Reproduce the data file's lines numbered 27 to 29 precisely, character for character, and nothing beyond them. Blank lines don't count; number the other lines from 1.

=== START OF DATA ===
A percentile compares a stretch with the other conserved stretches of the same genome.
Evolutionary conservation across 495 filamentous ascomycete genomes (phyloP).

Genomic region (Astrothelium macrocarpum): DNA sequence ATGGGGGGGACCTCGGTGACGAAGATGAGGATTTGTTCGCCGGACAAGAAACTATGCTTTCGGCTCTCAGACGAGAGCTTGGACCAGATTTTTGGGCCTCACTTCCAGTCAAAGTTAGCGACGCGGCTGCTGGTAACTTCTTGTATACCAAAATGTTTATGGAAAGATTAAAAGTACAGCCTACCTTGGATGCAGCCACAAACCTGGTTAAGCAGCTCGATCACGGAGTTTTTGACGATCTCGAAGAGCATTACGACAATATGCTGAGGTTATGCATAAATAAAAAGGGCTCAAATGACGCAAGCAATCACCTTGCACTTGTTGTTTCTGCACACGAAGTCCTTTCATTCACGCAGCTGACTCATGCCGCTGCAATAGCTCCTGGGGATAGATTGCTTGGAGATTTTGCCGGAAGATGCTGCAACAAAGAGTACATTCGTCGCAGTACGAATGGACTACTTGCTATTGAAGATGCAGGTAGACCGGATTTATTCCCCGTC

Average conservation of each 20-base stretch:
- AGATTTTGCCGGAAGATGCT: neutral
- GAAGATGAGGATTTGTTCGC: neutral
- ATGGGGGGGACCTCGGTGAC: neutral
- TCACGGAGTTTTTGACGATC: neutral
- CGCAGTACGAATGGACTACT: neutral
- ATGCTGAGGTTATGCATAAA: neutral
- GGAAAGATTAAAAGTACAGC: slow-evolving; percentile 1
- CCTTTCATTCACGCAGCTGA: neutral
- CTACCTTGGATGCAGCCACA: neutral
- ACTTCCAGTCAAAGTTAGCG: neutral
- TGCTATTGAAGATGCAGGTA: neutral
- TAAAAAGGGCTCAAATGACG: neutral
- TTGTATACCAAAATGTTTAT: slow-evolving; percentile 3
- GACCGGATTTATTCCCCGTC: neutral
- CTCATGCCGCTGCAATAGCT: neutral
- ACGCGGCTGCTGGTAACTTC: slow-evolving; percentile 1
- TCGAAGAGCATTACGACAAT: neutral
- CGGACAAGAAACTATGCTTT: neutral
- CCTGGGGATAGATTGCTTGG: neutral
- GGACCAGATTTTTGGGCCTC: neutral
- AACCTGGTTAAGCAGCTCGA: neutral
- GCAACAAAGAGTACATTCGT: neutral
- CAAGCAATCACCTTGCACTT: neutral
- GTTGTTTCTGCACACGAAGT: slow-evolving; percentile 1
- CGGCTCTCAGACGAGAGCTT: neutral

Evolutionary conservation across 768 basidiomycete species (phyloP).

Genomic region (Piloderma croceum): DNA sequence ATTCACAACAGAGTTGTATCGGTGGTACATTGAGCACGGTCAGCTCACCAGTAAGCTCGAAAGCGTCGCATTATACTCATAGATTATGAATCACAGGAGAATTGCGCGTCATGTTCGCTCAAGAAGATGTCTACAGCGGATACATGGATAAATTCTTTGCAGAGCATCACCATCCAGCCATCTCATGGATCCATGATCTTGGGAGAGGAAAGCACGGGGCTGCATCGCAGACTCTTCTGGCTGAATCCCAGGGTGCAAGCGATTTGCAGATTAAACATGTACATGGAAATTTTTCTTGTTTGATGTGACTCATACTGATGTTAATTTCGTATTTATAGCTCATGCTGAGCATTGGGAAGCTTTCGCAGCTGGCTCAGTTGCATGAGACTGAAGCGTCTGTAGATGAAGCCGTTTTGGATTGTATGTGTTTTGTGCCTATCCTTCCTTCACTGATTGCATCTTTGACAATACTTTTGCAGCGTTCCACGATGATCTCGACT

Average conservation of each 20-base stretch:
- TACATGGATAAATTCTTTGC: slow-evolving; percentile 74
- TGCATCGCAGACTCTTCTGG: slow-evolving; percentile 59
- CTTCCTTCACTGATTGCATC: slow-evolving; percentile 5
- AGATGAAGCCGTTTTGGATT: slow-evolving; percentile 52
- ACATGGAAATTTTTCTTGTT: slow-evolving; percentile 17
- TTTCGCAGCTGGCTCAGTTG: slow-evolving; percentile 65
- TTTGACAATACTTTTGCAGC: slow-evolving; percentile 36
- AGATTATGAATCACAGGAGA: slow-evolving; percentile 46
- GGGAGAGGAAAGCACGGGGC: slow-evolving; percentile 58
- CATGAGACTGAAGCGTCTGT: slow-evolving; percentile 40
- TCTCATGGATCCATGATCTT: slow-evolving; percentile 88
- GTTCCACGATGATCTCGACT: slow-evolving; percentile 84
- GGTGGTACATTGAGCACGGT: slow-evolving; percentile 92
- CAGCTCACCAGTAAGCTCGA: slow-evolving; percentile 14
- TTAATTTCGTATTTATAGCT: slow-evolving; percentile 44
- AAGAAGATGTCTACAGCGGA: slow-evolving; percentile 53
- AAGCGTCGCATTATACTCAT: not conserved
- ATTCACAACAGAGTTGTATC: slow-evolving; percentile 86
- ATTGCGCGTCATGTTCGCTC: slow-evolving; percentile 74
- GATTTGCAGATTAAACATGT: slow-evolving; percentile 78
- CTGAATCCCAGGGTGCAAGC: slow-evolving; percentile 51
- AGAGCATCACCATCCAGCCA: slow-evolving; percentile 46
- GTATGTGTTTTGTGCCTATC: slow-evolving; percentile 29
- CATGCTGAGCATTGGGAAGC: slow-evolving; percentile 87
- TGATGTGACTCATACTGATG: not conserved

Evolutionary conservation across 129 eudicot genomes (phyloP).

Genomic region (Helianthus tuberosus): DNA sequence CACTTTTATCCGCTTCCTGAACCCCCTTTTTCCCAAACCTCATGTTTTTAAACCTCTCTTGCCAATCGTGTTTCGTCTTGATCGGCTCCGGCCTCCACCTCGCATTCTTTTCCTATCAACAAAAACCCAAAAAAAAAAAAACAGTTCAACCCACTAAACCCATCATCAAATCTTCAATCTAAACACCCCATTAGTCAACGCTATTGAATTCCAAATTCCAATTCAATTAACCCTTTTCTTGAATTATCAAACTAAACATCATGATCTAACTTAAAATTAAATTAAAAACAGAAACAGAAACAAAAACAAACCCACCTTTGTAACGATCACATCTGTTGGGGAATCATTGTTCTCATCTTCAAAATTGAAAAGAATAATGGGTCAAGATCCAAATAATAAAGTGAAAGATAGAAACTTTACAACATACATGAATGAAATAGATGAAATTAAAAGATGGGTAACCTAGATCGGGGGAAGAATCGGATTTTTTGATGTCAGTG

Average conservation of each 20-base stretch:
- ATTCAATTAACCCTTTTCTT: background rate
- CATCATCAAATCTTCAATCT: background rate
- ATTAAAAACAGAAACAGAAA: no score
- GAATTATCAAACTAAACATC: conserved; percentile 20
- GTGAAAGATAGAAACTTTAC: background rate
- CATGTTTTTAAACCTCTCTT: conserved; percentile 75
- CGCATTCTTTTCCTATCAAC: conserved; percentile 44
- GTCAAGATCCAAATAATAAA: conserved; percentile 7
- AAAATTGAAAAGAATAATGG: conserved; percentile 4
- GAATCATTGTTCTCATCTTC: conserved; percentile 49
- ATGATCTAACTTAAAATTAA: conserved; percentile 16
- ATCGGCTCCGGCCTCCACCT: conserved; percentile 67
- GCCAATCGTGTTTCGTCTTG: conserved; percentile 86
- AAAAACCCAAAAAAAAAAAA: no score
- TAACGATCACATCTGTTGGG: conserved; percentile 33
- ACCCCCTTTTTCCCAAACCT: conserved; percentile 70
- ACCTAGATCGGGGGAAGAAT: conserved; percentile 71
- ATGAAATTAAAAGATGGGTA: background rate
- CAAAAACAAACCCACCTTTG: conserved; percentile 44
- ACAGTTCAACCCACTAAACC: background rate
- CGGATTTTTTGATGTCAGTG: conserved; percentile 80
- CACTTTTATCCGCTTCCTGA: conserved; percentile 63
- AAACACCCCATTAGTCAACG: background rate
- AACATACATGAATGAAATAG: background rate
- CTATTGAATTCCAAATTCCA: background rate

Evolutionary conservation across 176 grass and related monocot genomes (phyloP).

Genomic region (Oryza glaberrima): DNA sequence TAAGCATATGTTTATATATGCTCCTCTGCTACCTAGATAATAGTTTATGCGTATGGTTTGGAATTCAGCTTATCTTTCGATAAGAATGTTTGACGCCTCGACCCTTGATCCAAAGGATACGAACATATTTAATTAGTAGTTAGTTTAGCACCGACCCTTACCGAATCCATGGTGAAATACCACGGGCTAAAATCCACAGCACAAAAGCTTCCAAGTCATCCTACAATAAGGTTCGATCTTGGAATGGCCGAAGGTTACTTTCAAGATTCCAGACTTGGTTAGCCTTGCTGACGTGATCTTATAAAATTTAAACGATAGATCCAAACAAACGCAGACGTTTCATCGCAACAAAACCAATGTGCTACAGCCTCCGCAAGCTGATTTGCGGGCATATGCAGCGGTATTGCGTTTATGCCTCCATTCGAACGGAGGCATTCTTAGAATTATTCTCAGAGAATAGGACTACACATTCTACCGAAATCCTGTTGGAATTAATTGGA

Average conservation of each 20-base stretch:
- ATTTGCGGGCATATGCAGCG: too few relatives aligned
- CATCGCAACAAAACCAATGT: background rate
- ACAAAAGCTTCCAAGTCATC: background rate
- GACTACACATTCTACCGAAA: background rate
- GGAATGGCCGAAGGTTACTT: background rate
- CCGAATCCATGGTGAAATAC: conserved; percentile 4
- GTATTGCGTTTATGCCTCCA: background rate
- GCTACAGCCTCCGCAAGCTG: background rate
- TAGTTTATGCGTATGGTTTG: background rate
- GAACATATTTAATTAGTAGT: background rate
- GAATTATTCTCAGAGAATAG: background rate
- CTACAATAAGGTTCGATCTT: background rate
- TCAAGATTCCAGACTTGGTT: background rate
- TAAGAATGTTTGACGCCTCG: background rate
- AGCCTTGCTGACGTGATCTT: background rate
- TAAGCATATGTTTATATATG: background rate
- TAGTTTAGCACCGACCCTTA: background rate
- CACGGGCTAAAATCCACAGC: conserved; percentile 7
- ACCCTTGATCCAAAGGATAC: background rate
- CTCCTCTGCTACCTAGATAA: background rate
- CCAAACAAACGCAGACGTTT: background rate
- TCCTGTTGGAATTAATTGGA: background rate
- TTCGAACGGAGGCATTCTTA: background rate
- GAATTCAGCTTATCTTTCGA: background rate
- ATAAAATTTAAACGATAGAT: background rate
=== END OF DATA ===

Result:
- CAAGCAATCACCTTGCACTT: neutral
- GTTGTTTCTGCACACGAAGT: slow-evolving; percentile 1
- CGGCTCTCAGACGAGAGCTT: neutral